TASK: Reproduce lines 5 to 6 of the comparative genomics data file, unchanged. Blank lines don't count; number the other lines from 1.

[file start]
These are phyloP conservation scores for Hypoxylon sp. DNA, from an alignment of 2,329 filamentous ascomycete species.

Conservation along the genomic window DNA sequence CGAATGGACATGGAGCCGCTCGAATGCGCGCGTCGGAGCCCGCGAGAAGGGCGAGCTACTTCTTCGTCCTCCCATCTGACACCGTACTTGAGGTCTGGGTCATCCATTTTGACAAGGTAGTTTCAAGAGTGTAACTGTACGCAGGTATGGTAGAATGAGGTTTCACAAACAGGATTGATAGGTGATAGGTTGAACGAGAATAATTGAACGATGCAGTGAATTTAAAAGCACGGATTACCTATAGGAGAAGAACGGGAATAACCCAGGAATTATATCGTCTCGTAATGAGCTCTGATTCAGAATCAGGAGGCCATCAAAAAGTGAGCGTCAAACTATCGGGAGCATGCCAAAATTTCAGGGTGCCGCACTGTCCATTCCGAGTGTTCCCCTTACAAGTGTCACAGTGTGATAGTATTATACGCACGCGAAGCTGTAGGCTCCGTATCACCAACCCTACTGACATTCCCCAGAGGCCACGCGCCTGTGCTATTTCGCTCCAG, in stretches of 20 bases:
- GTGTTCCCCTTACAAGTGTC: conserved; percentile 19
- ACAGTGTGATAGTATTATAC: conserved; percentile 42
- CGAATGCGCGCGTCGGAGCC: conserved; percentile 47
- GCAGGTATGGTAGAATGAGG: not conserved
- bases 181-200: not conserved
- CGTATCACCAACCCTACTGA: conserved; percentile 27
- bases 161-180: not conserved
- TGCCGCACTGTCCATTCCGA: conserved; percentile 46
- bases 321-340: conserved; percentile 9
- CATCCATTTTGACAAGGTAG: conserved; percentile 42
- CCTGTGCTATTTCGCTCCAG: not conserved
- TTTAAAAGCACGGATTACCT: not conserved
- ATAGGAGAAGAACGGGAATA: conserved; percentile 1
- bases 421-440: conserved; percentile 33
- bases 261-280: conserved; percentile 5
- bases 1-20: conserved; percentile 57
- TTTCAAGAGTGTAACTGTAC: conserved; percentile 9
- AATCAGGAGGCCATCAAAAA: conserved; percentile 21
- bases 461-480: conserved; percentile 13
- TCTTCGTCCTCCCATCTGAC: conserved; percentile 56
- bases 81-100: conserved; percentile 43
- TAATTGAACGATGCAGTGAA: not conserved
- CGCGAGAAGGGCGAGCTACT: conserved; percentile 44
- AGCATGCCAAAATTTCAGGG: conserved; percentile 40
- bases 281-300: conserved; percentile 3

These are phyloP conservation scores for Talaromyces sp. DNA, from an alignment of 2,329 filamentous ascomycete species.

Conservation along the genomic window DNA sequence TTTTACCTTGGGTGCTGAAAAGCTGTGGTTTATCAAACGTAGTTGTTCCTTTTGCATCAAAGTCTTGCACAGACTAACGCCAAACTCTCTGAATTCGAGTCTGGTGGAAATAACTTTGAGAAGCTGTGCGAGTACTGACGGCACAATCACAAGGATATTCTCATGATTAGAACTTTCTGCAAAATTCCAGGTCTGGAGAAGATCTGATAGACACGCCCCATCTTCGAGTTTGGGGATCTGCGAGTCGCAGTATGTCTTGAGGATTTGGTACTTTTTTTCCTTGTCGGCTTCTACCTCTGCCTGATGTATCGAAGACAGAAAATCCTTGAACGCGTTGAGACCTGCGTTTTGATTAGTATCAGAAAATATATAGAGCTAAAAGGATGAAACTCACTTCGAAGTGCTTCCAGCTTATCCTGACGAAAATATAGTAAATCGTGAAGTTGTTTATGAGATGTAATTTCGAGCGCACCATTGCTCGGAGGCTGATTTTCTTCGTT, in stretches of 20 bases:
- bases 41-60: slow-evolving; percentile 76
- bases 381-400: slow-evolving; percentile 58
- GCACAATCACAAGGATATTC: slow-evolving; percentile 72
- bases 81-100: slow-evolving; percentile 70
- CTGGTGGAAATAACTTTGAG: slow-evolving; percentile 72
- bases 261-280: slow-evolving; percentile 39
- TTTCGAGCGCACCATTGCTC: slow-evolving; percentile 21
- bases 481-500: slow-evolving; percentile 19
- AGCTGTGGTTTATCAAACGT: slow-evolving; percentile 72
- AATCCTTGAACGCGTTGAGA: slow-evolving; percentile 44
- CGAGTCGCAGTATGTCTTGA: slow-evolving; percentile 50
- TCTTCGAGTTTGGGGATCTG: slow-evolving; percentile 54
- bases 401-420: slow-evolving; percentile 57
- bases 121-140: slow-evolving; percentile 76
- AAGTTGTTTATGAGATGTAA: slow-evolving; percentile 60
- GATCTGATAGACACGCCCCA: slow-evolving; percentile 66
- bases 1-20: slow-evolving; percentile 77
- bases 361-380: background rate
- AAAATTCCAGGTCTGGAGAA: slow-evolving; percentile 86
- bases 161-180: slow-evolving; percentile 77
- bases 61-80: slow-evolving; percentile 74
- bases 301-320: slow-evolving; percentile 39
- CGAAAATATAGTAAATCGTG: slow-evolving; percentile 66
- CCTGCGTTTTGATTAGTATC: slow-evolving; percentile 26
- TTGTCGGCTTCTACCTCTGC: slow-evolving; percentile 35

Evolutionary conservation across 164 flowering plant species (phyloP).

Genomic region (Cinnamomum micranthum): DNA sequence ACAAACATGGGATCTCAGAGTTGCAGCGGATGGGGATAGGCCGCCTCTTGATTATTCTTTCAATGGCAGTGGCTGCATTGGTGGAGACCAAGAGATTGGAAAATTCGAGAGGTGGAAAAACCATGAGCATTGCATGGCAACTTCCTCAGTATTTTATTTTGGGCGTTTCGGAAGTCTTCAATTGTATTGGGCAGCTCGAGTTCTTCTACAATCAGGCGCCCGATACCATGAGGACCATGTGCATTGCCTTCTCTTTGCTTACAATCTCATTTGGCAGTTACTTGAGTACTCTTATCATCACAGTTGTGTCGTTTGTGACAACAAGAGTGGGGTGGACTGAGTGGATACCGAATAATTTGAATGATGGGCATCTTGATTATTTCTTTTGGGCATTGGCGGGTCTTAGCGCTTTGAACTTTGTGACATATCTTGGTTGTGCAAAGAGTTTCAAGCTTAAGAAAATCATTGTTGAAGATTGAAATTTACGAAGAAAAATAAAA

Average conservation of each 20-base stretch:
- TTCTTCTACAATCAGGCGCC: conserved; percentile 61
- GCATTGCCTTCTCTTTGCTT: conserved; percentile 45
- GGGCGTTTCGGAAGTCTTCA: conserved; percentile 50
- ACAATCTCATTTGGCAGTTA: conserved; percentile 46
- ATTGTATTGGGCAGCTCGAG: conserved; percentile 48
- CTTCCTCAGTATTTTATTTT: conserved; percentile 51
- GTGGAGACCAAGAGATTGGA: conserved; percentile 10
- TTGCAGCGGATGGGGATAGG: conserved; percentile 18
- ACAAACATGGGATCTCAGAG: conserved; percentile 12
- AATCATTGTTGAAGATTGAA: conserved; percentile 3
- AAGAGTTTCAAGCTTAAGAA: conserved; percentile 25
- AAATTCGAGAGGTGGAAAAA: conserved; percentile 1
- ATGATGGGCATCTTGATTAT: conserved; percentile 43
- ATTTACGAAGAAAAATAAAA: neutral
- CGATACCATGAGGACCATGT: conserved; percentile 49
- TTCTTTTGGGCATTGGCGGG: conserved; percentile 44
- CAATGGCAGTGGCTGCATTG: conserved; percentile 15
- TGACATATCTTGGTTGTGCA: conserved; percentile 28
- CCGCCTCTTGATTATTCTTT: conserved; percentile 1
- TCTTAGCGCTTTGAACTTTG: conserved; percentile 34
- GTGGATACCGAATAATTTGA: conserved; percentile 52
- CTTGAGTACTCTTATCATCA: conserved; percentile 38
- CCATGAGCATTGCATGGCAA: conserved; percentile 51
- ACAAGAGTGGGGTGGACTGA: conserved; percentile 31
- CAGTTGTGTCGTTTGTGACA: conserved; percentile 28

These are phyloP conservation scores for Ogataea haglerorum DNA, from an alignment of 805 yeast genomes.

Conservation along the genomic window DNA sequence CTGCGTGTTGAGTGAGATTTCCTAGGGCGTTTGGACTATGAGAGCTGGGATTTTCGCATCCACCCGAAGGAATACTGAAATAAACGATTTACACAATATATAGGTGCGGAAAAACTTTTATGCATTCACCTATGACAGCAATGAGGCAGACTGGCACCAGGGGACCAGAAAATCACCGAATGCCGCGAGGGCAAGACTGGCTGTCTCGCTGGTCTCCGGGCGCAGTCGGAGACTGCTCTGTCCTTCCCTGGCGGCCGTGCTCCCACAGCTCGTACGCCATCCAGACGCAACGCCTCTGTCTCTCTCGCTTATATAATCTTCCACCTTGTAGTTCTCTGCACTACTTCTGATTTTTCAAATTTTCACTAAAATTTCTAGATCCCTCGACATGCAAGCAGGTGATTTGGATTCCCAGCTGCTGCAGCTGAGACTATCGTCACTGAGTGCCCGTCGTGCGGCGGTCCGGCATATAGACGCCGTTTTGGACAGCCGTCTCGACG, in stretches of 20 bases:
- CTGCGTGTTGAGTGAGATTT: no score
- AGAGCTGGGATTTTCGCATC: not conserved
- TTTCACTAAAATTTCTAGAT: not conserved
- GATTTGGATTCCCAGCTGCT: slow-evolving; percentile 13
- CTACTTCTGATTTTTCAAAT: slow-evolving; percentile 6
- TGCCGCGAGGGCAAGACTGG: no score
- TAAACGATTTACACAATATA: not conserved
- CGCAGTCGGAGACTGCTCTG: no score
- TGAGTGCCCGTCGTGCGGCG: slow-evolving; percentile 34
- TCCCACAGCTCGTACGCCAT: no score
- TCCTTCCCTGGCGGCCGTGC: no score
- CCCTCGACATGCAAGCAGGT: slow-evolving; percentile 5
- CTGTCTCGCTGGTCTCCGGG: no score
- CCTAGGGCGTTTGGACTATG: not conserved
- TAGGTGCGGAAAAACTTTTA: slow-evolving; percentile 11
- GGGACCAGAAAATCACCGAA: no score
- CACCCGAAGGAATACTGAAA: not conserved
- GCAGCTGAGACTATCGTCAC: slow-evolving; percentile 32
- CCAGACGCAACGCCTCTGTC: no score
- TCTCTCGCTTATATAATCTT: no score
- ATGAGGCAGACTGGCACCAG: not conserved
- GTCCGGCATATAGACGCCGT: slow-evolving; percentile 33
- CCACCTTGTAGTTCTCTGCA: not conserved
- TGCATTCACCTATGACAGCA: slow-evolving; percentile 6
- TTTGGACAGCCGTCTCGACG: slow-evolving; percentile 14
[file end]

- CGAATGCGCGCGTCGGAGCC: conserved; percentile 47
- GCAGGTATGGTAGAATGAGG: not conserved